Tuesday, July 16, 2013

Time ... it takes time.

    Some things take time. If you want to make perfume, yourself, you must understand this and learn to be patient, even when you're in a rush to get on with it.

    It takes time for aroma materials to blend. More time than we want to wait in many cases. Commercial fragrance production plants have ways to speed up the process, but this may not result in the best perfume possible.

    How long does it take materials to blend? To ripen? To change from what they were when you mixed them to what they might ultimately become? In truth the mixture that had already "changed" in an hour might still be "changing" for up to a year or more. Ask yourself why is it that wines and whiskeys are aged. Chemical activity continues to go on and on, in spire of our wanting the job to be finished.

    In blending perfume we learn to be practical without being hasty. We discover that the scent of our blend after 24 hours is not the same as the scent after a week. But how long should we wait before calling the job "done"?

    I've lately been experimenting with fermentation. The demonstration can be dramatic. Start the fermentation process and plug your bottle with a cork. In the morning your cork will be missing -- shot off by the pressure of gas that has been released.

    Do this day after day. In perhaps a MONTH the fermentation will be complete. All the available glucose has been converted to alcohol and carbon dioxide (the gas whose pressure has been blowing the cork out of the bottle.) At this point you can safely cap the bottle and it won't explode. But the chemistry within the bottle will continue. Now it is your decision as to how long you will let it continue to age -- and blend -- before declaring it "finished." The limit you set is likely to be far short of the ultimate limit nature has set.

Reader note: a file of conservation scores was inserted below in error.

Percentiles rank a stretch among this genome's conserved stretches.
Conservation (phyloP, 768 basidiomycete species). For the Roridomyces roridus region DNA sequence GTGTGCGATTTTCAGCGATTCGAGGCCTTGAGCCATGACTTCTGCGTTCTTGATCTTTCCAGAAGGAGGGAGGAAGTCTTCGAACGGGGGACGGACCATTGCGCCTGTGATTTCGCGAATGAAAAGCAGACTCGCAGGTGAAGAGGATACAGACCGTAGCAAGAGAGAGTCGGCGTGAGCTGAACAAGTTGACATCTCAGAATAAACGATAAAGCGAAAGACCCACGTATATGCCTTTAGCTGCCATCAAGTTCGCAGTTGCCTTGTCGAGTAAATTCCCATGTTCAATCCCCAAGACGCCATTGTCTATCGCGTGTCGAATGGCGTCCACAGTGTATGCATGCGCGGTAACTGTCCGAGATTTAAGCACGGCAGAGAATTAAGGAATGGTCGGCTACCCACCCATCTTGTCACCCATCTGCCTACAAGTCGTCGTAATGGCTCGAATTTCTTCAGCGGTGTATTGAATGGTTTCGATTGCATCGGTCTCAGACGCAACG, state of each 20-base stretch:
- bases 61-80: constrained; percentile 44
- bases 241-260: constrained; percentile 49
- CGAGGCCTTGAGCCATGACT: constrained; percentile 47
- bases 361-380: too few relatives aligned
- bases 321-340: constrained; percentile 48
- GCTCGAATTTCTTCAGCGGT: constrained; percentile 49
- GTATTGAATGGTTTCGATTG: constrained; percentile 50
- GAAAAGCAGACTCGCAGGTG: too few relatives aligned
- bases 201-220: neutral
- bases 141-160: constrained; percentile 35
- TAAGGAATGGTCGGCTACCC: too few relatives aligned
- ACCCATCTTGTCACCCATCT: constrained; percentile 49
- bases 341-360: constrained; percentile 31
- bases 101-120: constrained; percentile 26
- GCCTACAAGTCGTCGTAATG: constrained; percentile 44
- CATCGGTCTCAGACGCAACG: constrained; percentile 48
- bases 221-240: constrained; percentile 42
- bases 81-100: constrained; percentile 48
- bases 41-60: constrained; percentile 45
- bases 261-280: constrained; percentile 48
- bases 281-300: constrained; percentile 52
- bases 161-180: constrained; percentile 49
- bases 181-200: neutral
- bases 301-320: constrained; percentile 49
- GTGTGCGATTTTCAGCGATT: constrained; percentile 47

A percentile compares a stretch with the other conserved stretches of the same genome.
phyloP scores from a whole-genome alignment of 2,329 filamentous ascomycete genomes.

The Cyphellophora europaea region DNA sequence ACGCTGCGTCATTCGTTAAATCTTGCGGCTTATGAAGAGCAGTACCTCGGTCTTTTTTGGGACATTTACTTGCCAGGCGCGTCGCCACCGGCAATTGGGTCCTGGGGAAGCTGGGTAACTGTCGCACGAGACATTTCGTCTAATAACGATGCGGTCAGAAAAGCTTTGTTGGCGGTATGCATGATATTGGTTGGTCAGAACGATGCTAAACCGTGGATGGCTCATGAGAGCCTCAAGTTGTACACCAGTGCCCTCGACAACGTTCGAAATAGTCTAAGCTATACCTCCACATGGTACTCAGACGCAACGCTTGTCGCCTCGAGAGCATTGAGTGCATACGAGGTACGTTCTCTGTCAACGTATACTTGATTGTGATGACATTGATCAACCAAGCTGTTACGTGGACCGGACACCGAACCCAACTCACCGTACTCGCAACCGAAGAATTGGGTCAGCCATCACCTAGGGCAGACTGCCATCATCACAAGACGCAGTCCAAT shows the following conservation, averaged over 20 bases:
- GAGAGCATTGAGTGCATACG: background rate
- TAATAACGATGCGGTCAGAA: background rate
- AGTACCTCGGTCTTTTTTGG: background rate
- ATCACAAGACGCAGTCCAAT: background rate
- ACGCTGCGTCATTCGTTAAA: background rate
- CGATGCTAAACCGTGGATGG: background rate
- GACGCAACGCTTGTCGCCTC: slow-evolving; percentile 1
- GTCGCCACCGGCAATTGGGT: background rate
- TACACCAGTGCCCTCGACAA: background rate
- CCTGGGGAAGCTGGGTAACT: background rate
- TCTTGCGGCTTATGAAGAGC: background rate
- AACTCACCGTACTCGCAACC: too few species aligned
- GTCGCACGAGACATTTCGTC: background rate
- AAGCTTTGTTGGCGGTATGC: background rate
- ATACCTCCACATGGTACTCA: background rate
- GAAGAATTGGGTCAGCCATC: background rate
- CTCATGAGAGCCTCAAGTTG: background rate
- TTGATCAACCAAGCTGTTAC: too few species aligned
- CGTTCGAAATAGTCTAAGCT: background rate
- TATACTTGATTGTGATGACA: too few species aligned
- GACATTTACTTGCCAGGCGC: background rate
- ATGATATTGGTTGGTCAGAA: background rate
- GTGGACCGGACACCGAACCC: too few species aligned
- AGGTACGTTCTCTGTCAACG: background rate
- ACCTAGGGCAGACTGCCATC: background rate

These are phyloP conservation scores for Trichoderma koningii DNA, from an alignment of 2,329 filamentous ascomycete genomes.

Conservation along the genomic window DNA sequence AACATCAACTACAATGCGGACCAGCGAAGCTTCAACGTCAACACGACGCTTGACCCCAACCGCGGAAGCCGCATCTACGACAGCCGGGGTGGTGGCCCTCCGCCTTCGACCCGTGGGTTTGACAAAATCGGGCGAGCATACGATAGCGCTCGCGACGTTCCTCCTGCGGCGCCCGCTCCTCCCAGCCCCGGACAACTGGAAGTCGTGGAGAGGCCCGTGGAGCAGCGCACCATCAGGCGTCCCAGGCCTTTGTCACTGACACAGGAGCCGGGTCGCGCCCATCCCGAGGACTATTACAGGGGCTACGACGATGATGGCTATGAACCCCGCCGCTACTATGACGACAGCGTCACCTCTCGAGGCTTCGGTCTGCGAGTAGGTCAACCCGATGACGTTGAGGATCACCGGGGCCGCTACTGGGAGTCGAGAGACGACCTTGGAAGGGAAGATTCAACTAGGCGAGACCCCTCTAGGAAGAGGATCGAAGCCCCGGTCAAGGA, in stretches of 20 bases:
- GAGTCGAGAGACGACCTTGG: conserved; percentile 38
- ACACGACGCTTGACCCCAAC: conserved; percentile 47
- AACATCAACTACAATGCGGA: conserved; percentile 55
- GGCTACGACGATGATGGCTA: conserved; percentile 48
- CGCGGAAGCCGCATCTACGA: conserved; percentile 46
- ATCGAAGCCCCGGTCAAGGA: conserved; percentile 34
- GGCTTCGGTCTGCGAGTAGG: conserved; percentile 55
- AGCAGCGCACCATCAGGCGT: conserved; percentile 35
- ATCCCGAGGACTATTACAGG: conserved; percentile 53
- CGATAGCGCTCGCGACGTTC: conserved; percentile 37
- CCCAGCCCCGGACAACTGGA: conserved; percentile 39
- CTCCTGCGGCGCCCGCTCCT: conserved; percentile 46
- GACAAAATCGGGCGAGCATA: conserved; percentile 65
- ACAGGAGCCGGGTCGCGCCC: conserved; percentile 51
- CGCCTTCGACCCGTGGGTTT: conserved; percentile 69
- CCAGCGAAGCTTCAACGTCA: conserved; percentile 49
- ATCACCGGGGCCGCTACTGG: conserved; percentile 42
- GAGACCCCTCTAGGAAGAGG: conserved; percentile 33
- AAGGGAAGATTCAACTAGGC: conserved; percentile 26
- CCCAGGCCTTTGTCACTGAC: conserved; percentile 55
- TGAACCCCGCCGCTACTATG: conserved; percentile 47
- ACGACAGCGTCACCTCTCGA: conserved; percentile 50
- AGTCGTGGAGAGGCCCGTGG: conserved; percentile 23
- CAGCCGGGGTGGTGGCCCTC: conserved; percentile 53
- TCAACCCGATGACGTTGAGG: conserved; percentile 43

Thus it is with perfume. On the one hand patience is required. Bottle your juice too quickly and it will play tricks on you. What you deliver to your customers may be quite different than what you put into the bottle -- for better or for worse.

    So yes, there is a commercial decision to be made. The decision as to how long to let your mixture blend before putting it to use.

    How long must it sit before it is practical to call it finished? That is a decision you must make for yourself, by testing, testing, and testing some more to see how time -- blending time -- is affecting your perfume.

    Only through this repeated testing -- and patience -- can you be reasonably assured that you are delivering, to your customer, the product you intended.



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